(Armaan) We are what we are because of this man here. He believed in us when we did not. He broke us, abused us and almost killed us in training but today we realise all that was worth it. We never thought we were worthy of winning the World Cup, this man made us believe and make it a reality.

Let’s talk about the actual game plan for the Junior World Cup.

The first thing I did was to make sure that no player had a fixed position. You may divide them into forwards and defenders on paper but on the field there is no difference. I wanted every player to perform every role. Earlier, there were fixed roles. Because of that, a striker, when he had to defend, would not know how to, he would either tackle roughly or commit some other foul and earn suspension. Not here.

All they had were three rules to score — a one-touch goal would get them three points, two-touch one point and creating a penalty corner got two points. Automatically they began playing one-touch hockey, passing early and the other teams were not prepared for this from India. Not their fault, they never saw India playing like this, but they had not done their homework.

We continue to talk about the exceptional skills of former Indian players and to that we have now added fitness as well...

Jhooth bolte hain (They lie). Every single person — coach or player, Indian or foreign — who talks about Indians being the only ones with special skills in the past is only making a fool of the public and perpetuating the myth. Skill is not something exclusive to any one region or country, every team has always had one or two gifted, skilful players. What the others did was to create a framework and add the other important ingredients for success to the skills whereas we kept harping on skills and forgot about the rest.

See, it’s simple. You may have the skills but what do you do with them? A coach may have the plans but how can he execute them on the field? Fitness is the most important thing if you have to execute your skills. And I cannot take any credit for that. All that is Cody’s work, he made these boys into the fittest machines on field.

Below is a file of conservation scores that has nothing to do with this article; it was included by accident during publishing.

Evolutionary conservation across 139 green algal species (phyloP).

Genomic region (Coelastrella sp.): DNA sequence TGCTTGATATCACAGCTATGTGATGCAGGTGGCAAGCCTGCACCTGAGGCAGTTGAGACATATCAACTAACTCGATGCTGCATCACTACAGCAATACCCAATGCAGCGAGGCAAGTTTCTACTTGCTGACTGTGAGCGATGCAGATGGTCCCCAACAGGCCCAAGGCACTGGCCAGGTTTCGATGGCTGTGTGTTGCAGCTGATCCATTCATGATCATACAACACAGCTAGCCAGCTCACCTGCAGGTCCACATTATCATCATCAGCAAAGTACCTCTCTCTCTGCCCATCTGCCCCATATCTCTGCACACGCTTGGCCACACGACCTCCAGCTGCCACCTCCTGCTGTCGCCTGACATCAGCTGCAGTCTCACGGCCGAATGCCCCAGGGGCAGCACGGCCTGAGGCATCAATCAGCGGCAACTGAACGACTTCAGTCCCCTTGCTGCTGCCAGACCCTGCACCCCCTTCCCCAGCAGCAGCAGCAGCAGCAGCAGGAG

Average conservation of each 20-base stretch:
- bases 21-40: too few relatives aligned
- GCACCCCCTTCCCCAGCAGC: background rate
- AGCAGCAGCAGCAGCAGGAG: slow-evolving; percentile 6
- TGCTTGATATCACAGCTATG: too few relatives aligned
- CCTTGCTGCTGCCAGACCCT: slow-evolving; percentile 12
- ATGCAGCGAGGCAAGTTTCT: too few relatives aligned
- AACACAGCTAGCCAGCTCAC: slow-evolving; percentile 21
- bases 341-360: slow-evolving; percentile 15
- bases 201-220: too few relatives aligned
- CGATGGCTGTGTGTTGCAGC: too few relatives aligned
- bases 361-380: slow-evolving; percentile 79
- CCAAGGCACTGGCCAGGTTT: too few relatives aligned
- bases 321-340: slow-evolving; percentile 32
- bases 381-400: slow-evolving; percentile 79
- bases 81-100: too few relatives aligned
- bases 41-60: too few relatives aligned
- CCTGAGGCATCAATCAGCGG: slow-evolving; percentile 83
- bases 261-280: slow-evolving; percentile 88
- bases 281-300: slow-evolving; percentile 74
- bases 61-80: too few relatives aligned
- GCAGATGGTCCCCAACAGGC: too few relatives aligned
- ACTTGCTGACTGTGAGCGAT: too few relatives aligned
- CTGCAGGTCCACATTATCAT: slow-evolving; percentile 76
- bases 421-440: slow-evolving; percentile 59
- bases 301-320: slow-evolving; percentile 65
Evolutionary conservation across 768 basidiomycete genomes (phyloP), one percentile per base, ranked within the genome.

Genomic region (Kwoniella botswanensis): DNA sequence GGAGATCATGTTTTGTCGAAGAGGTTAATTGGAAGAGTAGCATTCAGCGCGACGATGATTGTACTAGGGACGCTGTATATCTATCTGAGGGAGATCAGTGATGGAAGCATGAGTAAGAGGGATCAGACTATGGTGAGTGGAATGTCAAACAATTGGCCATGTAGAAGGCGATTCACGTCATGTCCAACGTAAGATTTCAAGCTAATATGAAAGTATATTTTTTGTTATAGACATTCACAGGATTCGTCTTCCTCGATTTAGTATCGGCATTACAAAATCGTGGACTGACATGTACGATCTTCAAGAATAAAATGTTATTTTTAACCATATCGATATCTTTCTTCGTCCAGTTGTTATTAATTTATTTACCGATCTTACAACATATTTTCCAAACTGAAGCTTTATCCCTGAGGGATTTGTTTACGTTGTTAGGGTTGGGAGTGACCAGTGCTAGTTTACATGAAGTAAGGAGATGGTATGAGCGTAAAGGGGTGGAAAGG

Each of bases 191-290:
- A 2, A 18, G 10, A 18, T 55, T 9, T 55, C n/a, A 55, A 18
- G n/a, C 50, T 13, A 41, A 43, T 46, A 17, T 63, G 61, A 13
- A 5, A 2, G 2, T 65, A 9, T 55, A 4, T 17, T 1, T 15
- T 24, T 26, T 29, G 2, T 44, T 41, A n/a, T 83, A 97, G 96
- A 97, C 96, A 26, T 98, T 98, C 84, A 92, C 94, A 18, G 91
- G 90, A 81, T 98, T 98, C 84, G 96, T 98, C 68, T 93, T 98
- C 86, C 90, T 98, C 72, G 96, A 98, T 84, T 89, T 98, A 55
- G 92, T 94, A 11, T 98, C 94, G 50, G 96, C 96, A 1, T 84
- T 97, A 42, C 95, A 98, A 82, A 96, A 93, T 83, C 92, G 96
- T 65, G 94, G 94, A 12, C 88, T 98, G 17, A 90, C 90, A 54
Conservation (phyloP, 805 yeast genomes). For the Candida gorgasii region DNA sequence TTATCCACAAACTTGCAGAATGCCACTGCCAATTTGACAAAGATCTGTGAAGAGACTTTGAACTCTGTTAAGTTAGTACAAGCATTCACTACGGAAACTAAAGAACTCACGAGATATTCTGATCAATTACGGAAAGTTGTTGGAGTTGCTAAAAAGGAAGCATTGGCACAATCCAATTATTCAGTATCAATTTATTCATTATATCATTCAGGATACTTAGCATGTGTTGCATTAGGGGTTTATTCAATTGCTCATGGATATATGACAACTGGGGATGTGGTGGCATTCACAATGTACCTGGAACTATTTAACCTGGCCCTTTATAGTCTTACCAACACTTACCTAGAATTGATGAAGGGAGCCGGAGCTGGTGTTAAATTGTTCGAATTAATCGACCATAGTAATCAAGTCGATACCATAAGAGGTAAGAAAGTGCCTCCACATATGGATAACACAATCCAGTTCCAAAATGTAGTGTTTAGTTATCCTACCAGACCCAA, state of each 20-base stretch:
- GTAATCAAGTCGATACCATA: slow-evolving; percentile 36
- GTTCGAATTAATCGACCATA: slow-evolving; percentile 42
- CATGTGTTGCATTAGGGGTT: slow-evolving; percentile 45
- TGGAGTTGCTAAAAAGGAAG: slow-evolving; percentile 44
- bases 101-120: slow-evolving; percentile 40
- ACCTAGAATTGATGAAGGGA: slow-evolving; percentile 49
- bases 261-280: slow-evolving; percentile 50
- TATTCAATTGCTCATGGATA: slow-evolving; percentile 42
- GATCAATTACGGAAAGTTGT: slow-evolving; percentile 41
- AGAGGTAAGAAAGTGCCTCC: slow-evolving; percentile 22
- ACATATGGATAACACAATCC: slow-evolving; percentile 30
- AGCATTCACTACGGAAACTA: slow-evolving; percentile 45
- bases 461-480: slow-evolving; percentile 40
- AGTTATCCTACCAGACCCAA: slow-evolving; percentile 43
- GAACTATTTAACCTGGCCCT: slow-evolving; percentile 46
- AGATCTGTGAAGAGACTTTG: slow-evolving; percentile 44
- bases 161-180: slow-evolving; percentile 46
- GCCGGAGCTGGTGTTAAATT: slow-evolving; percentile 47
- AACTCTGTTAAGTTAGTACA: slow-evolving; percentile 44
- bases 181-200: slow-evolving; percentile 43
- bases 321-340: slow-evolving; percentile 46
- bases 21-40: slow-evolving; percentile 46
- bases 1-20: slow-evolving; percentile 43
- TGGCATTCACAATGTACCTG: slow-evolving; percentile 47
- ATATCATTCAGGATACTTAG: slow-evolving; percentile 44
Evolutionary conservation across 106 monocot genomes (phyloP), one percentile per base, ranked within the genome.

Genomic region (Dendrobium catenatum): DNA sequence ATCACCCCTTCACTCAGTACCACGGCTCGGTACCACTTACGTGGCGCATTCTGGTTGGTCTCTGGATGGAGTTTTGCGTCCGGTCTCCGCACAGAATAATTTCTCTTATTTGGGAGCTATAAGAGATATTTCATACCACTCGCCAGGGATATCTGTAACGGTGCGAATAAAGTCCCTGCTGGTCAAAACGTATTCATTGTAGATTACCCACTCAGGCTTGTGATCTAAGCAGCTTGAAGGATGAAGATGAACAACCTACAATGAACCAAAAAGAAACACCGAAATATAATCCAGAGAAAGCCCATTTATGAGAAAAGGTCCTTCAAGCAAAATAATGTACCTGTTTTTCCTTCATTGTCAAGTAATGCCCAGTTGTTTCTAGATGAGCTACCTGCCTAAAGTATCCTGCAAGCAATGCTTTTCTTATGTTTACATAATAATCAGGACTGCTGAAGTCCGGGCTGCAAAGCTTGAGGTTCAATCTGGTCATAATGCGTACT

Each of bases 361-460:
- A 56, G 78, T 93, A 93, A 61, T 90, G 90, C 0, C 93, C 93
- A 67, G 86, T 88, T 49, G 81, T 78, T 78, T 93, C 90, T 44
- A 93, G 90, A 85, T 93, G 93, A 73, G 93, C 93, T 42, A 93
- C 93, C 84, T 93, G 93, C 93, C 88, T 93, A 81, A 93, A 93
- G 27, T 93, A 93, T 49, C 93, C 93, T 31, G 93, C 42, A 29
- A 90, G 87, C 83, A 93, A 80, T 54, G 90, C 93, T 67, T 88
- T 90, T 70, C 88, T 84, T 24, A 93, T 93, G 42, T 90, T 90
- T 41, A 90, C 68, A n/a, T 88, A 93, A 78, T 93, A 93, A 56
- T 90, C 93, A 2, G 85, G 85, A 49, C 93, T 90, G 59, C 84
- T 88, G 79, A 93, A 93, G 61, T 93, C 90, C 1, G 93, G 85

The hockey I wanted to teach them, the one that I did teach them, is not just about skills. You cannot win tournaments with only skills, maybe a couple of matches at most. Unfortunately in Indian hockey we never built a team — it kept revolving around 3-4 skilful players for years without investing in the other stuff. That’s why I have a team, not a collection of players.

What was the one area that you had to struggle the most with the boys?

Peripheral vision. If you have that, you can run with the ball, keep your head up and then pass to a team-mate without letting the opposition know your plans. Everything is on video now, every team can assess a player’s body language and technique. If you look down, they know you are planning to pass and intercept. If you don’t, they can’t.

(Armaan) That was the toughest drill ever. We worked the hardest on it — controlling and running with the ball, especially along the sidelines, while looking up and not giving up possession or going out of play. All these months and years, we kept practising it so much that we became automatons in cruise mode. We still make errors but now we know we can do it.

(Harendra) But they need to continue practising. If they stop, they will slide into old habits. I tell them, do everything your coach tells you when you go for domestic tournaments but do these drills also. Most of them will not be a part of the junior set up here on. It is easy to lose way, only the players can decide if they want to continue the development graph. All I can tell them now is, don’t let the hunger die with this one title, it’s a start not the end.